London 'bitten' as EU banking watchdog plans exit
THE European Union is preparing to move its European Banking Authority from London following Britain's vote to leave the Union, EU officials said on Sunday, setting up a race led by Paris and Frankfurt to host the regulator.
Coming a day after Britain's Jonathan Hill resigned and was replaced as EU financial services chief by the Commission's "Mr Euro" Valdis Dombrovskis, the move underlines how the city of London can expect to be frozen out of EU financial regulation - and possibly from Europe's capital markets - depending on the terms of Brexit.
While those who argued for Britain to leave the EU said the financial industry would thrive without EU shackles, some of its biggest employers, including
JPMorgan are scouring Europe to find new locations for their traders, bankers and financial licences.
The EBA, whose 159 London employees write and coordinate banking rules across the bloc, is expected to be relocated "soon", two EU officials told Reuters.
All EU agencies are based in member states.
EBA chairman Andrea Enria said before Thursday's referendum that the watchdog, founded in 2011 to improve regulation after the global financial crisis, would have to move if Britain chose to leave.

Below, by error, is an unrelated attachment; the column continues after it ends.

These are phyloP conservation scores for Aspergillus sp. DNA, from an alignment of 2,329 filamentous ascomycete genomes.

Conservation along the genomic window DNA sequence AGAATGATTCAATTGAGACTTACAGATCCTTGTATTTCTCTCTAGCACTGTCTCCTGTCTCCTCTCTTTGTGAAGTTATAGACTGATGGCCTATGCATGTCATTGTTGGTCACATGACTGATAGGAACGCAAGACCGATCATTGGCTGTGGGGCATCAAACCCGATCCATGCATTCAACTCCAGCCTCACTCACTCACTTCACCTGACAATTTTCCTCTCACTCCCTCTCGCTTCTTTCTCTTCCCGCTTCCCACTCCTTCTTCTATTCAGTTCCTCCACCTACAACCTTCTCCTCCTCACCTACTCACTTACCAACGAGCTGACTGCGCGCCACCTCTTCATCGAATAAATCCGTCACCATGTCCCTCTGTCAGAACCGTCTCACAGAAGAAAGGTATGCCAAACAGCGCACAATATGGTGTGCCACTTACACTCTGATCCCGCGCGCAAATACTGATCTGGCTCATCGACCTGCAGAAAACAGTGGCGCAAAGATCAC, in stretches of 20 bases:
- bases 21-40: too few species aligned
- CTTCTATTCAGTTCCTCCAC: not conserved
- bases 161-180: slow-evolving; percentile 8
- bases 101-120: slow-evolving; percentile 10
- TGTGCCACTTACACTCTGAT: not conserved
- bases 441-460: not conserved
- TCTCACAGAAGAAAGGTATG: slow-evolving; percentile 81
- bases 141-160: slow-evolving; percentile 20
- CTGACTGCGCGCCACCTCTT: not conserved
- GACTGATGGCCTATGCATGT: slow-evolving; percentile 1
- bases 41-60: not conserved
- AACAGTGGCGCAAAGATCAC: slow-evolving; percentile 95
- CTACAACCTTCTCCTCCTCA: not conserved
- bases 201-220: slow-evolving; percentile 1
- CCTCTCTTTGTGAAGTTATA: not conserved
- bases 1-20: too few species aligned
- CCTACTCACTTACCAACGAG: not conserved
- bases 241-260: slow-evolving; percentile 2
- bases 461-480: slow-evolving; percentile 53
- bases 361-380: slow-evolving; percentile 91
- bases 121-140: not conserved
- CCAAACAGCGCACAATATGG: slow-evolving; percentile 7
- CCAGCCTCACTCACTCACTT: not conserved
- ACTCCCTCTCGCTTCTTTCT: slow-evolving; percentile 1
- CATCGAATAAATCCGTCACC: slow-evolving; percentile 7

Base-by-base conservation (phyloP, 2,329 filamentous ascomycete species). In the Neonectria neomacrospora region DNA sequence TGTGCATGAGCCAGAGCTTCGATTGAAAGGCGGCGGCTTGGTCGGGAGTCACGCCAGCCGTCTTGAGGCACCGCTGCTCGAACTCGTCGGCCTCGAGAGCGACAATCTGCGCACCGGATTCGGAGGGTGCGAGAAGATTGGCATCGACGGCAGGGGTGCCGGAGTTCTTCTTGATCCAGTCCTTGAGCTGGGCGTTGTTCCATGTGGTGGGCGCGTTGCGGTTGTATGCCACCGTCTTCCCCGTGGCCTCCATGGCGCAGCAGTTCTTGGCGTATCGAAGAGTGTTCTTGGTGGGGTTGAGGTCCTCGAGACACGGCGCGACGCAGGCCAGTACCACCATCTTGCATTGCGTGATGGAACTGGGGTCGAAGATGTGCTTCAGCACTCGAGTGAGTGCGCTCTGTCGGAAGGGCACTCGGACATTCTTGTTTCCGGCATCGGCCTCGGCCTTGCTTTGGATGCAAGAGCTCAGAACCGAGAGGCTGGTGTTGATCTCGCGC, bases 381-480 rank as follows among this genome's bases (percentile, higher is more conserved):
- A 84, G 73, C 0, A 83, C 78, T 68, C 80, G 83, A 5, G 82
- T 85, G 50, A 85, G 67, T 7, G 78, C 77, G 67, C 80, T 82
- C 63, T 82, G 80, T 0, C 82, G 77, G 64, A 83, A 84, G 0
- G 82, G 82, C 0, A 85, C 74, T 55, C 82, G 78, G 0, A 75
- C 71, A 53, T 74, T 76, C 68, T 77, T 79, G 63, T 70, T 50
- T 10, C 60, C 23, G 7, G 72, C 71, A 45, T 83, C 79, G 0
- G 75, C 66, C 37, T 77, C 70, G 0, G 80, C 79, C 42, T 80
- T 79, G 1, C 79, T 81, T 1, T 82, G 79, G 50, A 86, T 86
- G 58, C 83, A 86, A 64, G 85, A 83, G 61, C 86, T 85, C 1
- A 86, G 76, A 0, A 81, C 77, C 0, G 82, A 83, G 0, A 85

An EBA spokesman said on Sunday that the EU will have to decide on relocation and, in the meantime, the agency would continue to operate in London.
Other European capitals are keen for a slice of Britain's financial services industry which contributed £190 billion (S$346 billion) to the economy in 2014, roughly 12 per cent of economic output.
The industry employs 2.2 million people in Britain, including around 90 per cent of United States investment banks' European staff.
Paris and Frankfurt are the two largest financial centres on the continent and are seen as the most likely new locations for the EBA.
Italy's financial capital Milan could also put itself forward.